Any PE firm looking to evaluate the company needs to do the same  – spend time at the company, with the boss, in the factory, and get a feel for how the business is running. If you make it a precondition before any visit to have a set of financials, you’re going to be spending a lot of time anchored to your desk, or visiting only companies that are so hard-up for cash that they’ve spent a good chunk of money getting financials done, to please potential investors. Even in China, an audit done by a local Chinese accounting firm can cost well over USD$50,000. I’d rather have that money spent where it can do more good, like building the business.  

Some good private Chinese companies do have audited financials. They are usually the ones with sizable bank loans. An annual audit is often a covenant of such loans. But, in my experience, most good Chinese companies, with little or no debt and no urgent need to attract investors will not have the sort of financials that some PE firms want to see at the start.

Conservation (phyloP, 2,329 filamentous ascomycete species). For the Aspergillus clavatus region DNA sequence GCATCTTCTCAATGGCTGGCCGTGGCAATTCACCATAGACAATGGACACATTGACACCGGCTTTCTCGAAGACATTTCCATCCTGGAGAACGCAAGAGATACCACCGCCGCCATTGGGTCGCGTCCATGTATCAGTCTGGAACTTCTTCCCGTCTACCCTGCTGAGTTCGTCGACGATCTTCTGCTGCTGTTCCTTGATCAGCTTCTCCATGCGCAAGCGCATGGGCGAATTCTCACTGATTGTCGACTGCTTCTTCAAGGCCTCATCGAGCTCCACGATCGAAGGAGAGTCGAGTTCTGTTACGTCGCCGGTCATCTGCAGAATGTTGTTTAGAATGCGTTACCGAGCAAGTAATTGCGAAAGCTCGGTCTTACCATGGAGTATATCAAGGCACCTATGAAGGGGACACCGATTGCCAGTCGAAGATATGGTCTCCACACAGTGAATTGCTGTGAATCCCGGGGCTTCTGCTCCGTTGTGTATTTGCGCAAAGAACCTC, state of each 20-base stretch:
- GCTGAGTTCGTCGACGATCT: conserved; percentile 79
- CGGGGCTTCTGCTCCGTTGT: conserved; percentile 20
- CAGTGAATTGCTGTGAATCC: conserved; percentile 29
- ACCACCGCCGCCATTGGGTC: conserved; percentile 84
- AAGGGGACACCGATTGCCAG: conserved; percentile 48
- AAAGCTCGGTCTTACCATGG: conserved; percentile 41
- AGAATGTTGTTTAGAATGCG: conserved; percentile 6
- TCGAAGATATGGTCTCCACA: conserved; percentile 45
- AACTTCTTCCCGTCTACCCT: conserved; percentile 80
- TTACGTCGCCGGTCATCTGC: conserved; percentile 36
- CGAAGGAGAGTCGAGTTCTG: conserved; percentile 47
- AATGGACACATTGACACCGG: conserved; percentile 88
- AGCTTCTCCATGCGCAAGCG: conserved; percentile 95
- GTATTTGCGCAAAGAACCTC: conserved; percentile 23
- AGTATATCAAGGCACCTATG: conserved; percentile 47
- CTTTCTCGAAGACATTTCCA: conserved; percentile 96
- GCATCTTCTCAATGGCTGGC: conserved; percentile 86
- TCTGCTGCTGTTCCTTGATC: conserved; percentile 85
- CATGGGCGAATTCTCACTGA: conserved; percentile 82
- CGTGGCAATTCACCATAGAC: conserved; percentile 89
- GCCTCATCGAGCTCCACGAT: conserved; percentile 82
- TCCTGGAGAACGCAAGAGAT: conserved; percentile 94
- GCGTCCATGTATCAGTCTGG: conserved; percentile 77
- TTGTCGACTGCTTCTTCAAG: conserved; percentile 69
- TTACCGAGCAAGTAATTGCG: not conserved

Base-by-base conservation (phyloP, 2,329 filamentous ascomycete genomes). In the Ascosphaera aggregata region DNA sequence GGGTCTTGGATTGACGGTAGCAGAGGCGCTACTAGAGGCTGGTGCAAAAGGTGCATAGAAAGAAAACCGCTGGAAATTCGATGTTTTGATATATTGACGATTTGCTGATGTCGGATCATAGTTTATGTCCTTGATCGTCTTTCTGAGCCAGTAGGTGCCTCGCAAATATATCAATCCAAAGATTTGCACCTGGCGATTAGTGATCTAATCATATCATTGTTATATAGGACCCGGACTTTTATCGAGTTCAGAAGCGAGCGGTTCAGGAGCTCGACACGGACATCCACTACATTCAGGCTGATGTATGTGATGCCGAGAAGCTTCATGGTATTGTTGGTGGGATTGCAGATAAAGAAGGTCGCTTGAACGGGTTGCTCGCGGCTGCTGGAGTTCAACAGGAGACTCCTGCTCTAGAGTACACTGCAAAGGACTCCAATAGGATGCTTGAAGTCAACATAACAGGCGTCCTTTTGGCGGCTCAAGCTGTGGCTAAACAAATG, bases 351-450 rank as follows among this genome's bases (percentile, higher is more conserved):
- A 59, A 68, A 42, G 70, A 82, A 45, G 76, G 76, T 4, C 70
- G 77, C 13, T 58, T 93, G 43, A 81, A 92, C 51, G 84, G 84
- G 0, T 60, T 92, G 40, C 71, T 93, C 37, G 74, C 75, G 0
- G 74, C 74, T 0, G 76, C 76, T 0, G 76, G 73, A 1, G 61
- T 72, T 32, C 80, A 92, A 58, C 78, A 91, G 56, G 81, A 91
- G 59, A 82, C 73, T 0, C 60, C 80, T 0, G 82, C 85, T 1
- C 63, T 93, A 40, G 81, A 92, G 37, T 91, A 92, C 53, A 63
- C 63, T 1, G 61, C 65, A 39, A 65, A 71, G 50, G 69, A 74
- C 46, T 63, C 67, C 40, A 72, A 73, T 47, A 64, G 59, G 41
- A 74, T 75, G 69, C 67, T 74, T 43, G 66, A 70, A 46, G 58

In China, a set of financials should not be an absolute prerequisite for PE investors. The first step should be to understand the business operationally, and then pay a visit, if the industry and business model both seem attractive. You learn more in two hour site-visit than you would in two days combing through financials.  Besides, any PE firm will commission its own audit, usually by a Big Four accounting firm, before it invests, during the due diligence phase. So, no one is committing money blindly. Eventually, Luca Pacioli’s principles will be put to work. The only issue is whether this is a first step, or one that comes later in the process. 

Accounting rules have enormous value.  Double-entry bookkeeping has never been improved upon, in the 500 years since Pacioli wrote the rules. But, in private equity investment in China, an over-reliance on financial statements, especially as a first-step in getting to know a company, will distort more often than it clarifies. As brilliant as he was, Luca Pacioli could not have anticipated the singular conditions and management style of the current generation of China’s successful private entrepreneurs.